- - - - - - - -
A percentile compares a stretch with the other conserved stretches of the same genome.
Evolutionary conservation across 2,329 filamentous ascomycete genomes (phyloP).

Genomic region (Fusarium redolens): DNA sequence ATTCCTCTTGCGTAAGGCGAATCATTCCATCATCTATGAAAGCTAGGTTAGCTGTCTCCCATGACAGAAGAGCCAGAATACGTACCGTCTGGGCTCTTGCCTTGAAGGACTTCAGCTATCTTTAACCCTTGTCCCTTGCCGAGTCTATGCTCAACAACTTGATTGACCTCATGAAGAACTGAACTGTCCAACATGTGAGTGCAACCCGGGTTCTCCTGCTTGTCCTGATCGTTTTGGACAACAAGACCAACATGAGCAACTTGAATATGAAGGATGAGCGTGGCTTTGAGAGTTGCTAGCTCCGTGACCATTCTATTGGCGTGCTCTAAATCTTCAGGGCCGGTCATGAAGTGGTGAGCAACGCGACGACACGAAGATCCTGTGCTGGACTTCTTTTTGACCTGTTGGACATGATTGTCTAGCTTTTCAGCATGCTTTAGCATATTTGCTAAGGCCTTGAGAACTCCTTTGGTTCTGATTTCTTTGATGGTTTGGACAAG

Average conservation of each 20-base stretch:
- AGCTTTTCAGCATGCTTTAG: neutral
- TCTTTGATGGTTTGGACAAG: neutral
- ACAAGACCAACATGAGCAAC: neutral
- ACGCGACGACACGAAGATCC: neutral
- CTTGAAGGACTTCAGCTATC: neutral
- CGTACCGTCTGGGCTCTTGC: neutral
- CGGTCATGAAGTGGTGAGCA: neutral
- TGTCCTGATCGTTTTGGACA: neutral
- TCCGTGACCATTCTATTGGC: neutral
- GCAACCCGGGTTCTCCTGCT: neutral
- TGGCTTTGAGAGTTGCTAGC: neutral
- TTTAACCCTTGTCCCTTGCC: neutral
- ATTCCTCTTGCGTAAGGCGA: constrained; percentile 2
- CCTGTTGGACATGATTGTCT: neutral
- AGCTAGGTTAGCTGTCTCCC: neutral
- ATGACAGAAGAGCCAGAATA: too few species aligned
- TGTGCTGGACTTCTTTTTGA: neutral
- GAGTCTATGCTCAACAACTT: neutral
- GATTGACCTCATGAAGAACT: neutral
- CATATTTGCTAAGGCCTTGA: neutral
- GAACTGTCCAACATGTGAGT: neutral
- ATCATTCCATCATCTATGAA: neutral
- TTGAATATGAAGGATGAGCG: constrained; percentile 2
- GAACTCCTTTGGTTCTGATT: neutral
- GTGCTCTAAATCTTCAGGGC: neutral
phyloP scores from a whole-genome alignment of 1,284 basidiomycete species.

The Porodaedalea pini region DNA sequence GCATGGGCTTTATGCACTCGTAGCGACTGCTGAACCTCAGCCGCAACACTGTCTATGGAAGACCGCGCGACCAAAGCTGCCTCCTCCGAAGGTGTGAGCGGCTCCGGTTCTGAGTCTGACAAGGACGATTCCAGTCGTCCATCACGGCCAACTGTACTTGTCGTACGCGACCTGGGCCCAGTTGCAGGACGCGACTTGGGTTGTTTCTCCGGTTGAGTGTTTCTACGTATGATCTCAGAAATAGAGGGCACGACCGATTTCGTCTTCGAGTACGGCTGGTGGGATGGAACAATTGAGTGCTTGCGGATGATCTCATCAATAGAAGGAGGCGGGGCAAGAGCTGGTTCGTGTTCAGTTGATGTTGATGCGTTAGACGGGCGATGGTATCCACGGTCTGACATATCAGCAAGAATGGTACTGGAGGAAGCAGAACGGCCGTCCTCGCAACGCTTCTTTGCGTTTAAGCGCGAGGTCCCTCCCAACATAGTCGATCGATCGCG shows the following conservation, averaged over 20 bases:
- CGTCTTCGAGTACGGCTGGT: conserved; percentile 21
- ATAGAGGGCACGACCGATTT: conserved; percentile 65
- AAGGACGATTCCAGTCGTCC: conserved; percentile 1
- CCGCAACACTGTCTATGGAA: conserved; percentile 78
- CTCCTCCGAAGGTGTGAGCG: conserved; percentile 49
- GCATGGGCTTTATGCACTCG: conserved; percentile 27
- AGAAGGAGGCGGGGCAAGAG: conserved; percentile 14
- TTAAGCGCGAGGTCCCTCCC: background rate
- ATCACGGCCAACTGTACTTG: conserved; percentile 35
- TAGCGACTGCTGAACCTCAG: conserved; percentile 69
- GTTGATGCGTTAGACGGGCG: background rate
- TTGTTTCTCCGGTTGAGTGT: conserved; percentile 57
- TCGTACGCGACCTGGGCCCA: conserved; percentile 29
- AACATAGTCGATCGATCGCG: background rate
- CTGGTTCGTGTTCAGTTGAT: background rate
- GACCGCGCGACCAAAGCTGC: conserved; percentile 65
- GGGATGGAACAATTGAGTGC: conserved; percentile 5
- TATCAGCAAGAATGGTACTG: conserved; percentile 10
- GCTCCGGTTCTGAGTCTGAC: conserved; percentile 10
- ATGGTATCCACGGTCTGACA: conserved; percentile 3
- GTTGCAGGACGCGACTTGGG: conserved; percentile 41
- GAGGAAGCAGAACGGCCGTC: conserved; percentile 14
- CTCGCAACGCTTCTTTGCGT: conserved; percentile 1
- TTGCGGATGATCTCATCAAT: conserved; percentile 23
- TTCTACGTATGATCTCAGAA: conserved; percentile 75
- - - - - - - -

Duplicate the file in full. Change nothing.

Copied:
A percentile compares a stretch with the other conserved stretches of the same genome.
Evolutionary conservation across 2,329 filamentous ascomycete genomes (phyloP).

Genomic region (Fusarium redolens): DNA sequence ATTCCTCTTGCGTAAGGCGAATCATTCCATCATCTATGAAAGCTAGGTTAGCTGTCTCCCATGACAGAAGAGCCAGAATACGTACCGTCTGGGCTCTTGCCTTGAAGGACTTCAGCTATCTTTAACCCTTGTCCCTTGCCGAGTCTATGCTCAACAACTTGATTGACCTCATGAAGAACTGAACTGTCCAACATGTGAGTGCAACCCGGGTTCTCCTGCTTGTCCTGATCGTTTTGGACAACAAGACCAACATGAGCAACTTGAATATGAAGGATGAGCGTGGCTTTGAGAGTTGCTAGCTCCGTGACCATTCTATTGGCGTGCTCTAAATCTTCAGGGCCGGTCATGAAGTGGTGAGCAACGCGACGACACGAAGATCCTGTGCTGGACTTCTTTTTGACCTGTTGGACATGATTGTCTAGCTTTTCAGCATGCTTTAGCATATTTGCTAAGGCCTTGAGAACTCCTTTGGTTCTGATTTCTTTGATGGTTTGGACAAG

Average conservation of each 20-base stretch:
- AGCTTTTCAGCATGCTTTAG: neutral
- TCTTTGATGGTTTGGACAAG: neutral
- ACAAGACCAACATGAGCAAC: neutral
- ACGCGACGACACGAAGATCC: neutral
- CTTGAAGGACTTCAGCTATC: neutral
- CGTACCGTCTGGGCTCTTGC: neutral
- CGGTCATGAAGTGGTGAGCA: neutral
- TGTCCTGATCGTTTTGGACA: neutral
- TCCGTGACCATTCTATTGGC: neutral
- GCAACCCGGGTTCTCCTGCT: neutral
- TGGCTTTGAGAGTTGCTAGC: neutral
- TTTAACCCTTGTCCCTTGCC: neutral
- ATTCCTCTTGCGTAAGGCGA: constrained; percentile 2
- CCTGTTGGACATGATTGTCT: neutral
- AGCTAGGTTAGCTGTCTCCC: neutral
- ATGACAGAAGAGCCAGAATA: too few species aligned
- TGTGCTGGACTTCTTTTTGA: neutral
- GAGTCTATGCTCAACAACTT: neutral
- GATTGACCTCATGAAGAACT: neutral
- CATATTTGCTAAGGCCTTGA: neutral
- GAACTGTCCAACATGTGAGT: neutral
- ATCATTCCATCATCTATGAA: neutral
- TTGAATATGAAGGATGAGCG: constrained; percentile 2
- GAACTCCTTTGGTTCTGATT: neutral
- GTGCTCTAAATCTTCAGGGC: neutral
phyloP scores from a whole-genome alignment of 1,284 basidiomycete species.

The Porodaedalea pini region DNA sequence GCATGGGCTTTATGCACTCGTAGCGACTGCTGAACCTCAGCCGCAACACTGTCTATGGAAGACCGCGCGACCAAAGCTGCCTCCTCCGAAGGTGTGAGCGGCTCCGGTTCTGAGTCTGACAAGGACGATTCCAGTCGTCCATCACGGCCAACTGTACTTGTCGTACGCGACCTGGGCCCAGTTGCAGGACGCGACTTGGGTTGTTTCTCCGGTTGAGTGTTTCTACGTATGATCTCAGAAATAGAGGGCACGACCGATTTCGTCTTCGAGTACGGCTGGTGGGATGGAACAATTGAGTGCTTGCGGATGATCTCATCAATAGAAGGAGGCGGGGCAAGAGCTGGTTCGTGTTCAGTTGATGTTGATGCGTTAGACGGGCGATGGTATCCACGGTCTGACATATCAGCAAGAATGGTACTGGAGGAAGCAGAACGGCCGTCCTCGCAACGCTTCTTTGCGTTTAAGCGCGAGGTCCCTCCCAACATAGTCGATCGATCGCG shows the following conservation, averaged over 20 bases:
- CGTCTTCGAGTACGGCTGGT: conserved; percentile 21
- ATAGAGGGCACGACCGATTT: conserved; percentile 65
- AAGGACGATTCCAGTCGTCC: conserved; percentile 1
- CCGCAACACTGTCTATGGAA: conserved; percentile 78
- CTCCTCCGAAGGTGTGAGCG: conserved; percentile 49
- GCATGGGCTTTATGCACTCG: conserved; percentile 27
- AGAAGGAGGCGGGGCAAGAG: conserved; percentile 14
- TTAAGCGCGAGGTCCCTCCC: background rate
- ATCACGGCCAACTGTACTTG: conserved; percentile 35
- TAGCGACTGCTGAACCTCAG: conserved; percentile 69
- GTTGATGCGTTAGACGGGCG: background rate
- TTGTTTCTCCGGTTGAGTGT: conserved; percentile 57
- TCGTACGCGACCTGGGCCCA: conserved; percentile 29
- AACATAGTCGATCGATCGCG: background rate
- CTGGTTCGTGTTCAGTTGAT: background rate
- GACCGCGCGACCAAAGCTGC: conserved; percentile 65
- GGGATGGAACAATTGAGTGC: conserved; percentile 5
- TATCAGCAAGAATGGTACTG: conserved; percentile 10
- GCTCCGGTTCTGAGTCTGAC: conserved; percentile 10
- ATGGTATCCACGGTCTGACA: conserved; percentile 3
- GTTGCAGGACGCGACTTGGG: conserved; percentile 41
- GAGGAAGCAGAACGGCCGTC: conserved; percentile 14
- CTCGCAACGCTTCTTTGCGT: conserved; percentile 1
- TTGCGGATGATCTCATCAAT: conserved; percentile 23
- TTCTACGTATGATCTCAGAA: conserved; percentile 75